October 16 – Physicians for Human Rights (PHR) called on Attorney General-Designate Michael Mukasey to pledge that he will order the Department of Justice to release and rescind the 2005 Office of Legal Counsel memos authorizing abusive interrogation techniques. Press reports allege that the memos allow US personnel, especially the CIA, to use techniques that potentially violate the War Crimes Act and cause serious mental and physical harm, according to Leave No Marks: Enhanced Interrogation Techniques and the Risk of Criminality, a report recently released by PHR and Human Rights First.
Leave No Marks combines medical and legal expertise to comprehensively examine ten techniques widely reported to have been authorized for use in the CIA's secret interrogation program. It shows that the authorization of these enhanced interrogation techniques, whether practiced alone or in combination, may constitute torture and/or cruel and inhuman treatment and consequently place interrogators at serious legal risk of prosecution for war crimes and other violations. US law requires an assessment of the physical and mental impact of an interrogation method to determine its legality. The report concludes that each of the ten tactics is likely to violate US laws, including the War Crimes Act, the US Torture Act, and the Detainee Treatment Act of 2005.
"In his confirmation hearings today, Judge Mukasey must assure the Senate that he is fully committed to restoring the Justice Department’s role in enforcing anti-torture law. If confirmed, he must immediately rescind the 2005 Justice Department secret memos that allow the use of illegal and abusive interrogation techniques that are mentally and physically harmful and may constitute war crimes," stated Frank Donaghue, Chief Executive Officer of PHR. "As the nation's chief law enforcement officer, the next Attorney General should instruct the Office of Legal Counsel to draft a new opinion that outlaws tactics known to constitute torture."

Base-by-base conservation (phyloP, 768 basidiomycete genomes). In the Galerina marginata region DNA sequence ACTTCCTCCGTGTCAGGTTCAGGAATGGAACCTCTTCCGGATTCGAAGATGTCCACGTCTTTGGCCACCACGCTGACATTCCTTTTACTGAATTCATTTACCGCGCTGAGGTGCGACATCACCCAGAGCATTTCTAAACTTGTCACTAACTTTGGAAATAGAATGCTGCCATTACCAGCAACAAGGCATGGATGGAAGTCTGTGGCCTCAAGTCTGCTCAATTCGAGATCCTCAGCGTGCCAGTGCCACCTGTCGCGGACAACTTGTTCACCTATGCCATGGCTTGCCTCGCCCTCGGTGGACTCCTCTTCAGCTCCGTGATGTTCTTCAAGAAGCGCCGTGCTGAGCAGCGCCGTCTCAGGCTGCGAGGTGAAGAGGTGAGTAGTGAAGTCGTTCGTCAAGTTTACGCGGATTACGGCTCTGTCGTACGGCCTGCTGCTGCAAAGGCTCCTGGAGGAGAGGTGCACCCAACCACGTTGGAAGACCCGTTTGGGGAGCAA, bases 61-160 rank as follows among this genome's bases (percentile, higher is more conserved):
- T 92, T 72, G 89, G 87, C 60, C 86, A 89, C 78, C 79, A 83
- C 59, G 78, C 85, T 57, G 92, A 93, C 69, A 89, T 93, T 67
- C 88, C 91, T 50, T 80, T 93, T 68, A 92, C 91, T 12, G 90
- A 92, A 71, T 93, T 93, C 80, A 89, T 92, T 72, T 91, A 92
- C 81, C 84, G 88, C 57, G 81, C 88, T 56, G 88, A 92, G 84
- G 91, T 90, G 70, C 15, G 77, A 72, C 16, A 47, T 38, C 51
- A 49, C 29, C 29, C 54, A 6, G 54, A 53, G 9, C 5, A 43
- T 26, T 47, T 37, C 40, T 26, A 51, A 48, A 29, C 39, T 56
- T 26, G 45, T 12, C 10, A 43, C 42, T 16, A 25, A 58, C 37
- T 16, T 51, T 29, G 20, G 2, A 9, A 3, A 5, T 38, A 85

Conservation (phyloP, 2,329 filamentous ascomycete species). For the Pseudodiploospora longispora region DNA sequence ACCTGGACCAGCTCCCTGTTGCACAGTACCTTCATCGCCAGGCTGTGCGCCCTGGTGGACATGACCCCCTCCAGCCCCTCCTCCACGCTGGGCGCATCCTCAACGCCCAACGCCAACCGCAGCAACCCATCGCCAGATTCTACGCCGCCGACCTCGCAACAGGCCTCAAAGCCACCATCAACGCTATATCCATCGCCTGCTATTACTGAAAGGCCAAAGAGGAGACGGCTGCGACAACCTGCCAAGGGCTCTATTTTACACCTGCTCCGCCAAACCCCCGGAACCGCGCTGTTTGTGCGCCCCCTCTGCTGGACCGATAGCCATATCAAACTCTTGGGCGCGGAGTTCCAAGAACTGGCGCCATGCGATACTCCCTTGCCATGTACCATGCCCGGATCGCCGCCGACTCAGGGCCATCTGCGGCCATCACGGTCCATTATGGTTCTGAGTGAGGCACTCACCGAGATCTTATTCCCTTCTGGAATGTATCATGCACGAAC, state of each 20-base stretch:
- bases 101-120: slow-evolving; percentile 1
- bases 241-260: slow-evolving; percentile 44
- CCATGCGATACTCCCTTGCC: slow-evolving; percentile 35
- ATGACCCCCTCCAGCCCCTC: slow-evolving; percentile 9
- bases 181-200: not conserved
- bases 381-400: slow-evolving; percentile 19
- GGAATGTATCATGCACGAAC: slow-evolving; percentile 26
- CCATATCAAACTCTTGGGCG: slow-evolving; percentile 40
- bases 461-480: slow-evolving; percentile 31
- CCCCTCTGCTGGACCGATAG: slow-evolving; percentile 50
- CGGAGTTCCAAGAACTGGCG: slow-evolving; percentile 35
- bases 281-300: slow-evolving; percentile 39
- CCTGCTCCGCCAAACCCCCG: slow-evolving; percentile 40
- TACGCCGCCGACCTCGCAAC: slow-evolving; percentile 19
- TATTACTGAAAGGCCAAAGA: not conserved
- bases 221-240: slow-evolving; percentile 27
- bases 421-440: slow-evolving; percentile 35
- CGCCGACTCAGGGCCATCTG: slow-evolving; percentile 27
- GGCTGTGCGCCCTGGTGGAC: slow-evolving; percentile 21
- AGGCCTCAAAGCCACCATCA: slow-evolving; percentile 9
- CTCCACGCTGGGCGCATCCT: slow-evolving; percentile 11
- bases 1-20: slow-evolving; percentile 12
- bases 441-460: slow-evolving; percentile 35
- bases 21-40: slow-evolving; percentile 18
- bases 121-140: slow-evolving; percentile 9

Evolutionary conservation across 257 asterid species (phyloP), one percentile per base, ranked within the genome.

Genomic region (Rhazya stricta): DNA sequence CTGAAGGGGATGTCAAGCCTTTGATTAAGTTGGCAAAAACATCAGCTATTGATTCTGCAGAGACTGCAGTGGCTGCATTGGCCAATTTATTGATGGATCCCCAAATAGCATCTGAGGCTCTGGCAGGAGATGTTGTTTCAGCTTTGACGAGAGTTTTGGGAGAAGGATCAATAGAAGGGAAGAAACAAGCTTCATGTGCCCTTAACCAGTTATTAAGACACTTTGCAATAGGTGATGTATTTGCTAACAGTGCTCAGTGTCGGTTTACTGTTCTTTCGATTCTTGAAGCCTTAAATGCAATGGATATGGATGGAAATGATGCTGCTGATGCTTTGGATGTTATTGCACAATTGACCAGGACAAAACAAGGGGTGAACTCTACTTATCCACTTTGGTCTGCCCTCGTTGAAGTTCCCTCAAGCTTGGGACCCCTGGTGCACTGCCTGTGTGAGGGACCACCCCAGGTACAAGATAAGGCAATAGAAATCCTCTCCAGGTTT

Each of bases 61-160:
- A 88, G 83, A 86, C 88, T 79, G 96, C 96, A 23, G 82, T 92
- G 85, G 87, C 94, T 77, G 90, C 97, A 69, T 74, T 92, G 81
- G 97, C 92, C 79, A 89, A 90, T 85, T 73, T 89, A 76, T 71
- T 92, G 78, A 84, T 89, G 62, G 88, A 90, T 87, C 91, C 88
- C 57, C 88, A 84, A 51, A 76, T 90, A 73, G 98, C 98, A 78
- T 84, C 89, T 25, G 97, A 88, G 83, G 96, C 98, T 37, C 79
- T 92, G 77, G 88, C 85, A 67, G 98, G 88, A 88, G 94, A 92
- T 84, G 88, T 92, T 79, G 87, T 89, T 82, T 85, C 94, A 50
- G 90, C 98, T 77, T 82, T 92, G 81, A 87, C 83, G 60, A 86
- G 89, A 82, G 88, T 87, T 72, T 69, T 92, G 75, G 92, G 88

Additionally, PHR also called on CIA Director General Michael Hayden to end his ongoing investigation of the CIA's Office of the Inspector General (IG). CIA's IG is reportedly nearing conclusion on several investigations into issues that include the alleged torture and abuse of detainees in the CIA's "Black Sites" program.
"The independence of the CIA's Inspector General must be preserved, especially when it comes to investigations of the alleged torture and abuse of individuals in its custody," said Donaghue. "The Senate Intelligence Committee must make sure that there is no intimidation directed toward those who are ensuring that perpetrators of abuse are held to account and that the law is enforced."
PHR reiterated its call for Congress to fully ban the following techniques: mock executions; waterboarding; other forms of simulated drowning or suffocation; sexual humiliation; rape; cultural humiliation; religious humiliation; exploitation of phobias or psychopathology; induced hypothermia; use of psychotropic drugs or use of other mind-altering substances for the purposes of eliciting information; hooding; forced nakedness; stress positions; use of dogs to threaten or intimidate; physical assault including beating,slapping and shaking; exposure to extremes of heat and cold; prolonged isolation; sensory deprivation; sensory bombardment (noise and light);violent shaking; sleep deprivation; and threatened use of these techniques or other harm to the detainee and/or to the detainee's family.
Physicians for Human Rights (PHR) mobilizes the health professions to advance the health and dignity of all people by protecting human rights. As a founding member of the International Campaign to Ban Landmines, PHR shared the 1997 Nobel Peace Prize.
- Leave No Marks
- Campaign Against Torture